Don’ skip breakfast – it will not help you lose weight! Studies show that eating breakfast helps weight loss and is associated with better weight control. An ongoing study of people who have maintained weight loss of at least 30 pounds for more than a year shows that eating breakfast keeps people slimmer (National Weight Control Registry). Breakfast eaters tend to eat fewer calories, less saturated fat and cholesterol and have better overall nutritional status than breakfast skippers.
What is the link between eating breakfast and weight loss?
When you skip breakfast, your metabolic rate slows down and your blood sugar drops. As a result, you become hungry and have less energy. This sets you up to impulsively snack in the morning — often on high-fat sweets — or to eat extra servings or bigger portions at lunch or dinner. When you eat breakfast, your body feels nourished and satisfied, making you less likely to overeat the rest of the day. Protein foods take longer to digest and will provide sustained energy and keep you feeling full longer.
UltraMeal Protein shakes for breakfast – best choice for weight loss
UltraMeal contains 15 grams of protein and has dietary fiber.
“No time for breakfast” is no excuse
Time is at a premium for most of us. Nevertheless, it pays to make time for what may be the most important meal of the day.
Making a shake takes about 2-3 minutes. I use 2 scoops of UltraMeal powder, added to a glass of water. I use a Latte stirrer that makes it smooth without lumps or clumps. Other nutritious choices to get your day off to a good start:
- 2 scoops of UltraMeal with soy or almond milk
- Add fruit or yogurt to your taste
- Add peanut butter to your taste
If you can’t make a shake, try an UltraMeal bar. They are convenient and satisfy your hunger in a pinch.
Order UltraMeal @ www.DrJeffreyTucker.meta-ehealth.com
I’ve been upset about cholesterol lowering drugs for years. I want what’s best for you. My practice and the techniques I use are based on enhancing the nervous system through more natural alternative therapies. Cholesterol is integral to your cell membranes and is critical for nerve function. Every nerve in the body is covered in fat (cholesterol). Sixty percent of the brain is composed of fat (cholesterol). And cholesterol is vital for the production of sex hormones. Lowering cholesterol levels too much can have a very dangerous effect on brain and nerve function. From everything I read I believe that a healthy cholesterol level is less than 200 mg/dl and greater than 110 mg/dl. Some studies even suggest a cholesterol of 230 mg/dl is healthy. Strive for LDL less than 100 mg/dl; HDL for males – greater than 50 mg/dl, HDL for females greater than 60 mg/dl. I am now actually seeing patients on cholesterol lowering drugs with levels too low. Cholesterol is so important that your body does not rely on food sources alone.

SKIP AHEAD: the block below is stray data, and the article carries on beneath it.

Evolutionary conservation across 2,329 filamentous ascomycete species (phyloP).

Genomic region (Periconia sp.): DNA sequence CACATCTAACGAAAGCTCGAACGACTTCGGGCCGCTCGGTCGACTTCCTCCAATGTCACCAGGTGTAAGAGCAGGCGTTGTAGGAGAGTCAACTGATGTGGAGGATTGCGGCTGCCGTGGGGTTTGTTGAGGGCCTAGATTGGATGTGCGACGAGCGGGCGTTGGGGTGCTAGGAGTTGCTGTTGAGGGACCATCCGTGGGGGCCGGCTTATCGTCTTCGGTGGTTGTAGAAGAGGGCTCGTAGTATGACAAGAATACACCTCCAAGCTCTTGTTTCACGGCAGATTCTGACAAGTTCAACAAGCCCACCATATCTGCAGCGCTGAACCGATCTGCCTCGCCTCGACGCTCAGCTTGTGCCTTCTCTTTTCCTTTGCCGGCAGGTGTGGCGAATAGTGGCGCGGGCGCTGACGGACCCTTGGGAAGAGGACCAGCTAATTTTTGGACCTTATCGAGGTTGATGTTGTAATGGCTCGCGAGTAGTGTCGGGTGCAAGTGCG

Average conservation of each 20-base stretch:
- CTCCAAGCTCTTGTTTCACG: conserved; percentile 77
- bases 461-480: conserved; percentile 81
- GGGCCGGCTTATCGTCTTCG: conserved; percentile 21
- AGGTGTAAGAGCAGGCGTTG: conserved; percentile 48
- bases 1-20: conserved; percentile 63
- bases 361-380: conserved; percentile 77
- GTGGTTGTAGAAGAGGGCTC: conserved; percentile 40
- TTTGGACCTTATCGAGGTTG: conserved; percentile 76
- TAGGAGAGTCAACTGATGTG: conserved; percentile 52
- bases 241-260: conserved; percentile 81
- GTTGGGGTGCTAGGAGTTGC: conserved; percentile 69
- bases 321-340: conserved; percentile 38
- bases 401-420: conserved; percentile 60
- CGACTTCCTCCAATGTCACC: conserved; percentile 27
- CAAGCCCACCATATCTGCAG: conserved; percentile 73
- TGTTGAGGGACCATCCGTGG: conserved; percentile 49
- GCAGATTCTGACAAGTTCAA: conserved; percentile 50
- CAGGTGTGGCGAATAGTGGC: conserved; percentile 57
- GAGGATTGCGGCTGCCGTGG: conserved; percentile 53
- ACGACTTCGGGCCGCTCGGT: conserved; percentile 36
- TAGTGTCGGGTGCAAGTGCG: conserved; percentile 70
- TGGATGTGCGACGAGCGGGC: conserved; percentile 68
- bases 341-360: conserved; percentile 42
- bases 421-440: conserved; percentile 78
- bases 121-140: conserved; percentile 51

How can you lower cholesterol without the use of statin drugs? These are the most consistent recommendations I have made that get results:
Most people are familiar with garlic as a cholesterol lowering substance. Allicin, the main biologically active ingredient in garlic, along with its associated chemical constituents, have been shown to lower total cholesterol. If you use a supplement, take 600 to 1200 mg a day divided into 2 or 3 doses.
UltraMeal Plus contains phytosterols – plant extracts that are sterols. These are types of compounds that bind to the bad fat when we eat, and take it out of body. They greatly reduce the production and absorption of bad cholesterol. UltraMeal Plus can be ordered from Metagenics.
Another one of my favorites is niacin, also known as vitamin B3. It has a tremendous efficacy. Niacin can raise HDL – the “good” cholesterol – by 15 to 35 percent, making it the most effective drug available for raising HDL cholesterol. In larger doses, niacin can reverse atherosclerosis by also lowering LDL and triglyceride levels.
Another substance that lowers cholesterol is red yeast rice. But it is not one of my favorites because it is really no different than taking Mevacor (a statin drug), and like other statins, it will interfere with CoEnzymeQ10. So, if you are taking a statin drug, I believe it’s absolutely mandatory that you supplement with CoQ10. This compound supports cardiac function and statin drugs block its production. Take 100-200 mg a day.
After several years of educating patients on the paleo diet and seeing the results on lab tests and body composition tests – I still highly recommend the paleo diet – low carb, minimizing fruits to a max of two per day, mostly sticking to only berries in small amounts, multiple servings of non starchy veggies, especially dark leafy greens, eating lots of protein from fish, meat, eggs, and chicken. I especially recommend wild salmon 2-3 times per week, grass fed meat only, a variety of nuts & seeds especially macadamia nuts, walnuts & almonds for snacks. I even want you to eat healthy fats: avocado, coconut butter, use coconut oil for sauteeing, or extra virgin olive oil. I would avoid dairy as much as possible.